My rating: 3 of 5 stars
Publication Date: July 2nd 2015
Point of View: 1st Person, Feminine & Alternative
Recommended Age: 14+
Genres & Themes: Adult, Contemporary, Psychological, Mystery
An enthralling portrait of two haunted young women, this remarkable debut novel explores the very nature of survival.
Everyone thought we were dead.
We were missing for nearly two months; we were twelve. What else could they think?
They were glad to have us back, of course. But nothing was the same. It was as if we had returned from the dead, as if we were tainted somehow. We were not the same.
And it was true, though not in the way they thought.
Lois and Carly-May are just twelve years old when they’re abducted and imprisoned for two months. That summer, under the watchful gaze of their kidnapper, they form a bond which will never be broken… Decades later, both Lois and Carly-May have built new lives and identities for themselves.
Lois and Carly-May are drawn together again to face the truth of their beautiful, terrible story.
Pretty is as pretty does.
I was really expecting to read, at the end or beginning of this book, ‘‘Based on a true story.’’ It was that realistically portrayed and graphic.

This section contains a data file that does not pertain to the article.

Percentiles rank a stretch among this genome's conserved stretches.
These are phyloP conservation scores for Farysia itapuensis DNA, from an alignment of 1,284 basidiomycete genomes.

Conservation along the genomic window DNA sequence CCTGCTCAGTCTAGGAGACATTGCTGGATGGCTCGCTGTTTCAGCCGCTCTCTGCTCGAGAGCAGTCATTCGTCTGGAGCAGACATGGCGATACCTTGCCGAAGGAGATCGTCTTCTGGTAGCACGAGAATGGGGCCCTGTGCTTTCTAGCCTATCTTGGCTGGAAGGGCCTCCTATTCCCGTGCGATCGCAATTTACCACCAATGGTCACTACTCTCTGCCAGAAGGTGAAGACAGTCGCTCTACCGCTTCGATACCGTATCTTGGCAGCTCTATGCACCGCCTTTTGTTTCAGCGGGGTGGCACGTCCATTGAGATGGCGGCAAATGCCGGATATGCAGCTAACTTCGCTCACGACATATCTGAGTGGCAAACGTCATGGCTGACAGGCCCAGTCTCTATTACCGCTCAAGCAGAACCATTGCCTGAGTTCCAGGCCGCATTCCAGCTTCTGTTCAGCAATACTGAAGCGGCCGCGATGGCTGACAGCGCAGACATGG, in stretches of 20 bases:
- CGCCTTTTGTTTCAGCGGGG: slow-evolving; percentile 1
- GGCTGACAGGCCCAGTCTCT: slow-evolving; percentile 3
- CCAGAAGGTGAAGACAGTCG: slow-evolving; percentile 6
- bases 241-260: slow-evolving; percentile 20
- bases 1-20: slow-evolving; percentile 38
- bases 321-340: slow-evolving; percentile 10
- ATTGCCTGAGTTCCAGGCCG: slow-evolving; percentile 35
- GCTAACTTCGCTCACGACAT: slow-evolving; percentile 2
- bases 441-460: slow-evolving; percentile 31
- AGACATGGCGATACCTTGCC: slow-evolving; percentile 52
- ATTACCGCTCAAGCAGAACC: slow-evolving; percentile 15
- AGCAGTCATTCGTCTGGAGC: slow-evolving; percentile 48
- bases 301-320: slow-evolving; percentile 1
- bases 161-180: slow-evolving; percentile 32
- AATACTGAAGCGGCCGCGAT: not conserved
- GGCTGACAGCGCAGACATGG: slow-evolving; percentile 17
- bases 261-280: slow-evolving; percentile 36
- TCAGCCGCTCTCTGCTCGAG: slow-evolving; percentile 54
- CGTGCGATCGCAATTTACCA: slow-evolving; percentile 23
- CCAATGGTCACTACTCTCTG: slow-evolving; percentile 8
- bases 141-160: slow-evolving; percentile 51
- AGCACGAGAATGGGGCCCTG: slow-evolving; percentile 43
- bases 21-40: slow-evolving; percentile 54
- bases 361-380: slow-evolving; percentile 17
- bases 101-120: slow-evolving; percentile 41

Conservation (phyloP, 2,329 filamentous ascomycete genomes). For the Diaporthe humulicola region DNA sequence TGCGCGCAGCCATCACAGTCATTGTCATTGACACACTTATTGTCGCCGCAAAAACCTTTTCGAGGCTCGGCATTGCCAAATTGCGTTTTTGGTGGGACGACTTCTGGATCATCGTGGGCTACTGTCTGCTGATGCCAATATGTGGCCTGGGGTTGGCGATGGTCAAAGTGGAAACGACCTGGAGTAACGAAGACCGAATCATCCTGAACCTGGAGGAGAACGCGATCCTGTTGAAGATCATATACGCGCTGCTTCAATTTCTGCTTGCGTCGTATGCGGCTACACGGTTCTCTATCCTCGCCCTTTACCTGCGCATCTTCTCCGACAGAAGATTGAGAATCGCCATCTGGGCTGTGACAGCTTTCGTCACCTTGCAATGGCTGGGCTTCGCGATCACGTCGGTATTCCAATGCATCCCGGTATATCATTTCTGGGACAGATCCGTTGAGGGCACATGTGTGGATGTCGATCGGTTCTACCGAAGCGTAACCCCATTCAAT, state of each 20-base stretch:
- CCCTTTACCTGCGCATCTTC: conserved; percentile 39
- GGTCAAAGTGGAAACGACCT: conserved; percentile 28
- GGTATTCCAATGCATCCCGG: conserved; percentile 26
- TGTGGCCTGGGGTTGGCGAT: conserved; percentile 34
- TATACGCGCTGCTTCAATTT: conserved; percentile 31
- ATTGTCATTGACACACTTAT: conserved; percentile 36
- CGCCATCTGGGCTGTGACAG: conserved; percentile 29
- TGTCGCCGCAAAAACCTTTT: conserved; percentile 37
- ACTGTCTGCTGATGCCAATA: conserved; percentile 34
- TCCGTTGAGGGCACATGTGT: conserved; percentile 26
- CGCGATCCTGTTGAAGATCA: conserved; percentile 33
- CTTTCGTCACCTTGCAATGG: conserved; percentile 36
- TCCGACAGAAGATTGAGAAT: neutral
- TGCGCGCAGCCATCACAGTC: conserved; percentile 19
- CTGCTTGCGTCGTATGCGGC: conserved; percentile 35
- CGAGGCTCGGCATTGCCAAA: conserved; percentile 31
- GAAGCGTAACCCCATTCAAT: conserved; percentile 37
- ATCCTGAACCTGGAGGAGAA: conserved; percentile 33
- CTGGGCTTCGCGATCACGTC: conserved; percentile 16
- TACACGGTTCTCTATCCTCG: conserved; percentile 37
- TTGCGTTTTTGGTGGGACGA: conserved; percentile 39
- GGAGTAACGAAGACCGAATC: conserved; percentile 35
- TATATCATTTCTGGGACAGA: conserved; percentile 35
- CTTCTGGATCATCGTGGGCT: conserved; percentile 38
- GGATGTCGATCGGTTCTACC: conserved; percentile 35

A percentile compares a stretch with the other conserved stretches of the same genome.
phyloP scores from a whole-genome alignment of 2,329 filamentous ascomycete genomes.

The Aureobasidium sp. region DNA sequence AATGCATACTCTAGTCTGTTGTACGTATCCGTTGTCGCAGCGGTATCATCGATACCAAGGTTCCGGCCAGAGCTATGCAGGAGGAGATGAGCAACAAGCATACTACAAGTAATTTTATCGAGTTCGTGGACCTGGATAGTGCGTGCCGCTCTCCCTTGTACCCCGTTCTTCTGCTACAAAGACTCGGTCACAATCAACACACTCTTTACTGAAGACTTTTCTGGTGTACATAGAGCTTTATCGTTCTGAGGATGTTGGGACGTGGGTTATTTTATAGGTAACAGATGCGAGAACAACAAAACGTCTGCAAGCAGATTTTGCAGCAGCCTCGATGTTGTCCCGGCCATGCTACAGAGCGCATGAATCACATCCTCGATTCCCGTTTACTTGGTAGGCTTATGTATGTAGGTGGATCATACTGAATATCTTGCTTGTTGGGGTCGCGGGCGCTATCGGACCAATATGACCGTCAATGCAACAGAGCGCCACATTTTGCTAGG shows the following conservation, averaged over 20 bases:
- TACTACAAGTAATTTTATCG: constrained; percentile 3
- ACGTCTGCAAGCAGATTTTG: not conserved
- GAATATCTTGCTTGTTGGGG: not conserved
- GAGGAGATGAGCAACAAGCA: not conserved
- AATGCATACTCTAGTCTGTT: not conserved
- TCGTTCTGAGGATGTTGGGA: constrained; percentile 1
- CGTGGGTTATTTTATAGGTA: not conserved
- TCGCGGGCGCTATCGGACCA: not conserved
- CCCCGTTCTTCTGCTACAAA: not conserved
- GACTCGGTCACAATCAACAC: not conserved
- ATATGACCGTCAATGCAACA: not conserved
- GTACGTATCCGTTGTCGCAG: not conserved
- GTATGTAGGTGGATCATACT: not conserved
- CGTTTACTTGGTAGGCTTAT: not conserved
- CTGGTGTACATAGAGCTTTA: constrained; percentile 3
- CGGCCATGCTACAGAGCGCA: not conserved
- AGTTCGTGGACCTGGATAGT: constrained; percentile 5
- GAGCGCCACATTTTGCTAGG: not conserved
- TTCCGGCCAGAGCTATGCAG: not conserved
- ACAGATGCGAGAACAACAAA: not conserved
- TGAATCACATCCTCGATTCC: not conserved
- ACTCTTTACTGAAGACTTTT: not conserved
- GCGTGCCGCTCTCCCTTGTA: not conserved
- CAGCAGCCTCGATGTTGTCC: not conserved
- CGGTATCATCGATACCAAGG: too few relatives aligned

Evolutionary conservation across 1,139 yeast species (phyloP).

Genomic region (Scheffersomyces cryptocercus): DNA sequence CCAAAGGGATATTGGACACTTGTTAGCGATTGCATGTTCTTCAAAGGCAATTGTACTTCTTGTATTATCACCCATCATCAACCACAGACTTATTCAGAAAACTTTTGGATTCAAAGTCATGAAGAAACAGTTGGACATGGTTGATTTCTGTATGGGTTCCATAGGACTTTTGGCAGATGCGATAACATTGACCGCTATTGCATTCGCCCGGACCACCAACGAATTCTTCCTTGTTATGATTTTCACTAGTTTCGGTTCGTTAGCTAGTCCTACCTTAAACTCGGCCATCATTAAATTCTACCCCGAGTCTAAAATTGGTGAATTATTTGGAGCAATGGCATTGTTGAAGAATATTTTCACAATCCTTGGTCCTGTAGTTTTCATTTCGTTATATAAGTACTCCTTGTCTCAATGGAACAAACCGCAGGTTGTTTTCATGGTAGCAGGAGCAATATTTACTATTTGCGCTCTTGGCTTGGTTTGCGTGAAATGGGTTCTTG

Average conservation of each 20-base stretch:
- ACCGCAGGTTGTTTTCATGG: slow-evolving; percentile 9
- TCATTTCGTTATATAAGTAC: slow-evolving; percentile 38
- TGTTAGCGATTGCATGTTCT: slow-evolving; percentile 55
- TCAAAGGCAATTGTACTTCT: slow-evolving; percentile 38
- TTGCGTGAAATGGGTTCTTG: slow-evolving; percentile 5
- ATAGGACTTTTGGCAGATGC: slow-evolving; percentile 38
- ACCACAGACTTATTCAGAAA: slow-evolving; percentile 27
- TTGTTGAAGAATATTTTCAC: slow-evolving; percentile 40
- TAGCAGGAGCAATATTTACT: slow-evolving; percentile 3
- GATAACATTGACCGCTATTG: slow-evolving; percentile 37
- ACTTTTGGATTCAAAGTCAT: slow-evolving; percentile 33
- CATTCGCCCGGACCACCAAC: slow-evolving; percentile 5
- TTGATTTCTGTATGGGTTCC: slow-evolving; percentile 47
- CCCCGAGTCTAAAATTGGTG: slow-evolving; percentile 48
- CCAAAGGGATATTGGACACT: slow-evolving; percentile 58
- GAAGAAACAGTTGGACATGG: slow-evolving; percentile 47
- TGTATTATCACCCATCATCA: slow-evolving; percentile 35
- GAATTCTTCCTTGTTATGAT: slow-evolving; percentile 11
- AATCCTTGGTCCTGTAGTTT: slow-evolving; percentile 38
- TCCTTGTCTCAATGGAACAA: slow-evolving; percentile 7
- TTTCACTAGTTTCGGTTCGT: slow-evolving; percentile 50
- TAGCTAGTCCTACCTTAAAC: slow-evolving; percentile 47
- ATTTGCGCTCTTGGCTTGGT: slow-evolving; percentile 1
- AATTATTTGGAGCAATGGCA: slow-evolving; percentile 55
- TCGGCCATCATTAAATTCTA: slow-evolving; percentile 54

Part mystery, but mainly psychological, this novel swept me off my feet with its strikingly original concept and scene detailing. The further I read, the more I started wanting things. But the problem with anticipation building is that everything can crumble if you do not end up satisfied. And who did not end up satisfied in that department?
Moi. Me. It is only natural that I expected the two main heroines – Lois and Carly – whom share a deep and half-revealed past, to come together and try to find answers as a team. Or whatever they wanted to do. I really didn’t care; I just wanted them to be together again. And they were, sure they were. In the last 40 pages and less.
What the hell. There were four parts to this story and, in each one of them, I hoped Lois and Carly would find their way to one another. My conclusion is that, while I understand why they both lost touch, the author should have found a way to make them meet up again earlier in the story. It doesn’t mean that it was boring, or anything, even if the pacing was undeniably extra slow, but it does mean that the author didn’t care to show us the women’s interactions after they were brought together again. That, I did not like. And they barely talked about their kidnapper! What about our trepidation to know the truth, the whys, the hows? I still don’t know why he picked them. Was there even a reason? And it’s not as if they were actually thinking about what happened day and night when we were in their heads.
In spite of the negatives, I overall enjoyed it. There was too much stuff in this to be thoroughly developed in 300 pages – after all, we did have three extremely complex characters – but I think the author nicely and clearly enough exploited her choice of subjects; it was not only a story of abduction.
It was much more than that.
P.S. No romance!